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Cops, soldiers won’t vote on July 31

THOUSANDS of members of the uniformed forces and other civil servants who failed to cast their ballots in the just-ended two-day special voting window

THOUSANDS of members of the uniformed forces and other civil servants who failed to cast their ballots in the just-ended two-day special voting window are no longer able to exercise their voting rights come July 31 because the law does not give them that alternative, NewsDay has learnt.


Section 81B:2 of the Electoral Act says: “A voter who has been authorised to cast a special vote shall not be entitled to vote in any other manner than by casting a special vote in terms of this Part.”

The law flies in the face of assurances by the Zimbabwe Electoral Commission (Zec) that people who failed to vote due to logistical challenges and the chaos that rocked the process would be given a second chance to vote alongside ordinary citizens on July 31.

On Monday, Zec chairperson Justice Rita Makarau announced that the security personnel who did not vote during the special vote between July 14 and 15 would be allowed to vote when the rest of the electorate votes, a position legal experts dismissed as unlawful.

According to Zec, about 70 000 police officers had applied to be considered for special voting, but an undisclosed number failed to cast their vote due to several factors, including material shortages, in the voting process.

“At law, it is not permissible for the people who were supposed to cast their votes through the special ballot to vote again on July 31. If they were allowed to do so, it would make room for manipulation of votes either by way of a voter voting twice or fidgeting with the figures because the system is not properly controlled,” Harare-based legal expert Chris Mhike said.

Tawanda Zhuwarara, a legal expert with the Zimbabwe Lawyers for Human Rights, told NewsDay yesterday that Zec was not authorised at law to make such a decision. “I am not sure which section of the Zimbabwe Electoral Act Zec is relying on. According to the Electoral Act, once a person has been approved for the special vote, he is automatically struck off the voters’ roll. In terms of the law, once an individual has been issued authorisation to cast a special vote, that person, by operation of Section 81D subsection 3 of the Electoral Act, has to have his name removed from the voters’ roll and his name will have a line drawn across it and it will be inscribed SV (special vote),” Zhuwarara said.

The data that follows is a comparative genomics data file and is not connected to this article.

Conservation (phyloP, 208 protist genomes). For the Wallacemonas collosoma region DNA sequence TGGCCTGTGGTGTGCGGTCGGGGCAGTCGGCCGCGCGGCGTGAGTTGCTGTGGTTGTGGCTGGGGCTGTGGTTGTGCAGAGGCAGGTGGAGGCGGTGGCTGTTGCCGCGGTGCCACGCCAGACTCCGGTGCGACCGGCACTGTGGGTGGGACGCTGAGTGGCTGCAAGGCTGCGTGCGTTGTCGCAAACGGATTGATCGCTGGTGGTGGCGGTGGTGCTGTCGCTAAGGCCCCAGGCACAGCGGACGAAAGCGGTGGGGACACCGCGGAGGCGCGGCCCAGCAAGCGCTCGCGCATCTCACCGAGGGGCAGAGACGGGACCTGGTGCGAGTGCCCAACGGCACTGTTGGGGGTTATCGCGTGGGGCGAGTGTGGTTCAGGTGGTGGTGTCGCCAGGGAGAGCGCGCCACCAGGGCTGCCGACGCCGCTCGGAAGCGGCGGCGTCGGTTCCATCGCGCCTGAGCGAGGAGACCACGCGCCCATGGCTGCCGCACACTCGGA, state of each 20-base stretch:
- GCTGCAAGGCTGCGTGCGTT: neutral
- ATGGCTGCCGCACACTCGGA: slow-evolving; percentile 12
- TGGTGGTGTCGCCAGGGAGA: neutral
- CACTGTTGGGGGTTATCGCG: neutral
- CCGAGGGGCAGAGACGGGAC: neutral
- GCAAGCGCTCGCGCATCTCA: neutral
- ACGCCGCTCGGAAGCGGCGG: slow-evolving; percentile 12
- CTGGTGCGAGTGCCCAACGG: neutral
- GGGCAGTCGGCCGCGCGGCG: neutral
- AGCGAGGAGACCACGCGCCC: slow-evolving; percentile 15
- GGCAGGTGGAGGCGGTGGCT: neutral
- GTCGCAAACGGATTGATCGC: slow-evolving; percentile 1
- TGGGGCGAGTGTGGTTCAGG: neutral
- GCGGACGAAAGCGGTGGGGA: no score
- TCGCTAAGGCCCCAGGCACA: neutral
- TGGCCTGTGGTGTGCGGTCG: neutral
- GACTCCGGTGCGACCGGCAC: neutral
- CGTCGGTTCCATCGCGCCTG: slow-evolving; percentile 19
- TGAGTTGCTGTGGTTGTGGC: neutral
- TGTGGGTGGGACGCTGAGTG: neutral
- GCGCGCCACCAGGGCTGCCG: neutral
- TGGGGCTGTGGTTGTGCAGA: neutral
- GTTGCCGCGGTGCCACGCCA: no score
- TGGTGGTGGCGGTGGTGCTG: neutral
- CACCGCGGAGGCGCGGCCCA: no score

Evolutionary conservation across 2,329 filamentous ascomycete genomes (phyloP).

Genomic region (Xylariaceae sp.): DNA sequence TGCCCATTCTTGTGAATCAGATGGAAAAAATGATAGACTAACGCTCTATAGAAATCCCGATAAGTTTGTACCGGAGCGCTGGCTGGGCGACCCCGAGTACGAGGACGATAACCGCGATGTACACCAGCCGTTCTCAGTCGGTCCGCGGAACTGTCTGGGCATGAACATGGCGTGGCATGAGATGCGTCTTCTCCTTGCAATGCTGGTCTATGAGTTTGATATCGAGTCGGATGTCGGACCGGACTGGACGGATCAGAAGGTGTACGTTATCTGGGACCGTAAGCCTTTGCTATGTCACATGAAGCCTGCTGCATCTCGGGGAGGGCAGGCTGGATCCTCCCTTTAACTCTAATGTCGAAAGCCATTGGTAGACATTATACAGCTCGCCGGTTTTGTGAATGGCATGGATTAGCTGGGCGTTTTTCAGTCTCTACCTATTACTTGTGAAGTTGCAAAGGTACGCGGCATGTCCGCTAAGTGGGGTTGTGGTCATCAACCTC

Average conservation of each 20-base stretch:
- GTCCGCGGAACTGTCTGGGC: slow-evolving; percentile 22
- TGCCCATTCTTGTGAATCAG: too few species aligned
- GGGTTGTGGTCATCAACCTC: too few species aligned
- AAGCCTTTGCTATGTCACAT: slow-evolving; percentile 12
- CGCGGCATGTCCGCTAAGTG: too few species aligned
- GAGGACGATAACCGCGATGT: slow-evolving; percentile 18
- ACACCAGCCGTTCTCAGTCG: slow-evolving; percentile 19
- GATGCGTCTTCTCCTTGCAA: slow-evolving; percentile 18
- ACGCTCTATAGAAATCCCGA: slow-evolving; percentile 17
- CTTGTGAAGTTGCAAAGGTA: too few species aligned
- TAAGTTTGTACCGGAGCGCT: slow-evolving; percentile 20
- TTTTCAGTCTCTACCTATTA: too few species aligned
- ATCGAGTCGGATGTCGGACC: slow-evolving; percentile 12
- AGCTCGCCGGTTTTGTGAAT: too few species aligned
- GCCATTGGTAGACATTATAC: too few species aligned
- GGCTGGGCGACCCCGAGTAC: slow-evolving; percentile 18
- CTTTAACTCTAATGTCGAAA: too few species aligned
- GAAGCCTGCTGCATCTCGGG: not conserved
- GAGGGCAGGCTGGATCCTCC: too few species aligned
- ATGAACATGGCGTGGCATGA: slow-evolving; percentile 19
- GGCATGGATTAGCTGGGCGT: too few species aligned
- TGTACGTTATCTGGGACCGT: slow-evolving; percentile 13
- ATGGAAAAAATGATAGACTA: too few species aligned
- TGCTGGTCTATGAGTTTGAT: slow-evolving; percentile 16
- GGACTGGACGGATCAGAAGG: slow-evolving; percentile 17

“Every individual authorised to vote under the special vote has his name struck off the voters’ roll with a line that goes through it. They will then inscribe SV on the name. That means that person cannot vote under the normal voting procedure and this is done to avoid double voting.”

Zhuwarara added that Zec was bound by the Electoral Act and so could not act outside of the dictates of the Act.

“Zec is a creature of statute and there is no law that says it can reverse the special voting authority. It cannot review its own decision because there is no law that authorises it to do so. Therefore, Zec cannot reverse its decision of giving the special vote. That situation has not changed. The person given the special vote has already proven that he will not be in the constituency where he normally resides on that day because he will be on duty elsewhere on that day,” he said.

NewsDay contacted Zec director of public relations Shupikai Mashereni seeking an understanding of how the commission had come with the decision to give those that failed to vote a second chance through the ordinary voters’ roll on July 31.

Mashereni asked for questions in writing which were sent to him through email.

When this reporter followed up on his response, Mashereni said he had referred the questions to Zec chief elections officer Lovemore Sekeramayi, promising that a response would be coming inside an hour.

After the lapse of the hour, Mashereni asked the reporter to call Zec deputy public relations officer Tendai Pamire whom he said was straightening out a few things on the response.

However, on being contacted, Pamire denied having received the questions from Mashereni or anything to do with our queries, suggesting that we resend him the questions which he said he could only attend to today because it was late.

NewsDay later called Mashereni again advising him of our discussion with Pamire, including that he had not received our questions at all.

Mashereni said the questions had indeed been received, but they needed a lot of consultation before a proper response could be issued.

Justice minister Patrick Chinamasa and Constitutional Affairs minister Eric Matinenga could not be reached for comment on the matter yesterday.

The MDC-T has already filed a court challenge demanding Zec to nullify the votes, alleging massive rigging.

Meanwhile, the MDC-T yesterday continued with its quest to bar members of the police Special Constabulary from participating in the harmonised elections under the special vote, arguing they were not attested members of the Zimbabwe Republic Police.

MDC-T lawyer Advocate Lewis Uriri, who is instructed by Harrison Nkomo, said his client had established that only 44 113 police officers were on the government payroll and as such the members of the special constabulary were not recognised as officers.

The matter was rolled over to today to allow the Attorney-General’s Office to get instructions from it’s client, the Ministry of Home Affairs.

Charles Nyika, who is representing Zec, said the special vote had been cast and it was no longer an issue except for the question of the numbers.